Last week I took my first ever Live Figure Drawing class. Well, it wasn’t so much a class as a session. The model was there, artists were there, and we sketched away without instruction.
Going into this experience at the Mansfield Art Center, I had somewhat of an idea of what to expect. A nude person. Charcoal. Fast sketches.
Beforehand, I asked for input & tips from others who had either taken a live drawing class or modeled for one. Some quoted tidbits:
- “I love doing live figure drawing!! My advice is to just let go. They change up the times for each pose. Sometimes you might only get 1 minute to sketch. Sometimes 20. It’s incredible brain training.” ~Andrea Wittmer
- “Naked people make me nervous. Probably post-tramatic-commune-living-disorder.” ~Tim Gorka
- “Loosen up with quick 20 second sketches done with something unerasable like a Sharpie, go for capturing gesture with long lines first, then horizontal lines for shoulders and hips (capture how the angles look, the way the weight is carried) avoid a quest for likeness perfection in the beginning. As you get more comfortable with the process and executing the basics quickly you can build on more detail as time allows. Life drawing was my favorite in art school.” ~Rhiann Wynn-Nolet
- “I modeled for 10 plus years and rather enjoyed it. I was always amazed at what was created.” ~Bryan Gladden
- “Life drawing really helped me in understanding anatomy. Body parts are larger than I thought. Like heads, the shoulders, torso, feet. And men are more challenging. As for the nudity, the first time was a little adjustment, but then it was no biggie. I’d try charcoals to start with because they can be wonderfully goof-proof and make great shadows. And have fun! Now I want to go.” ~Anniston Jory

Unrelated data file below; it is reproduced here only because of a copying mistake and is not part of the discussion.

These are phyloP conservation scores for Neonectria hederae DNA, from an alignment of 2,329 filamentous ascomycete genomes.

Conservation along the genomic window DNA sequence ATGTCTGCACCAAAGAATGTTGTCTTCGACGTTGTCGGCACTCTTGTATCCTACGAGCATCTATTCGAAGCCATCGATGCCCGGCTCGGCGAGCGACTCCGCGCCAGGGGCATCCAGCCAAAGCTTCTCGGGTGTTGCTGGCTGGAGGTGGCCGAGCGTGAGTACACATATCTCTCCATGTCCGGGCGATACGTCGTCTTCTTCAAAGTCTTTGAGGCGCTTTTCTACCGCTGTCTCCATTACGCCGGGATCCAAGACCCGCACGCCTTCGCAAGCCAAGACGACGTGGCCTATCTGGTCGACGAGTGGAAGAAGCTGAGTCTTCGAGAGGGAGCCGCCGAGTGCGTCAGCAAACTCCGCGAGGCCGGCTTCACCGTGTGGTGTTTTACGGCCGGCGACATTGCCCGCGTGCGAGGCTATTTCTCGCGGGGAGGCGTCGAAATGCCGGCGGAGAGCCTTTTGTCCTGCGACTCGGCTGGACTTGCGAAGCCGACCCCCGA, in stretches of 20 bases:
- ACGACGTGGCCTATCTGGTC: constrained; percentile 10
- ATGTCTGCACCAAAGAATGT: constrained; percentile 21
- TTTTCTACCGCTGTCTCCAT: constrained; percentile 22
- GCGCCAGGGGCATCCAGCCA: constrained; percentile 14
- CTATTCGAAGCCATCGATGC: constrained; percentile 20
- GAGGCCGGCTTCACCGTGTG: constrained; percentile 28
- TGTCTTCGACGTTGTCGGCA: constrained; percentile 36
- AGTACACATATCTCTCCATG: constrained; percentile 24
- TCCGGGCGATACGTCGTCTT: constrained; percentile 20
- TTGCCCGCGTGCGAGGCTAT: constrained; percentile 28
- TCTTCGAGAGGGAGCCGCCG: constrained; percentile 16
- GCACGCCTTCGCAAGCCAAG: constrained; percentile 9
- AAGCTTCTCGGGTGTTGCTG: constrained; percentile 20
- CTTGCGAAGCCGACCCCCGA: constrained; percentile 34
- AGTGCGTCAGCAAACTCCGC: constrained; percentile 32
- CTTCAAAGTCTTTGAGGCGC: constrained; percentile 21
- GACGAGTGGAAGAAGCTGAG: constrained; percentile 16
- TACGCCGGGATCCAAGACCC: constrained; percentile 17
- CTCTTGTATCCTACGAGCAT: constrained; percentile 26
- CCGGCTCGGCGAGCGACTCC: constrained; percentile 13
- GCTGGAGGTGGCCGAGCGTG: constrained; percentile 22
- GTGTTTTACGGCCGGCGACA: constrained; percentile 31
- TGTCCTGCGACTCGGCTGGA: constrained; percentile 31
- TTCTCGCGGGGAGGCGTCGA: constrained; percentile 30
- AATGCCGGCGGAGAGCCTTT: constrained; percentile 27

So the model posed. I sketched. The 2 hours went by quickly. I ended up with maybe 7 sheets of varying sized paper with 1 – 12 figures slapped all over them.
Afterwords, a few of us did an informal show-and-tell of what we created. The model peeked over our shoulders. For one piece, I added green & blue pastel to match her real-life hair. She loved that one.
I signed it, snapped the pic below, and gave it to her. It was the first time she’d ever received one of the sketches from any of her modeling.
Once home, I looked back through my work from the evening. Some parts of some sketches were pretty okay for an initial attempt. Other parts were downright horrible, off, screaming with their bad proportions, lack of model likeness, room for improvement. But that’s why I need the sessions.
As I do, I started thinking: “Hmmm… what if I push these ‘throwaway’ sketches a bit further? Develop them into finished pieces? Add to the composition with acrylic?”
So that’s what I did. I further challenged myself to make these pieces feel current but also like they could’ve been created in the 1960’s or 100 years ago. Kind of a non-vintage vintage feel. For my palette, I chose muted colors that would help convey this.
Three of these reworkings are now signed & framed.
This was session 1 of 4. I’m hoping to see personal progress by the end. After each session, I’m gonna work at least one of the sketches into a “finished” piece.
And, I reckon, soon I’ll be able to offer input/tips for another artist giving Live Figure Drawing a shot for the first time. My first tip: just go for it.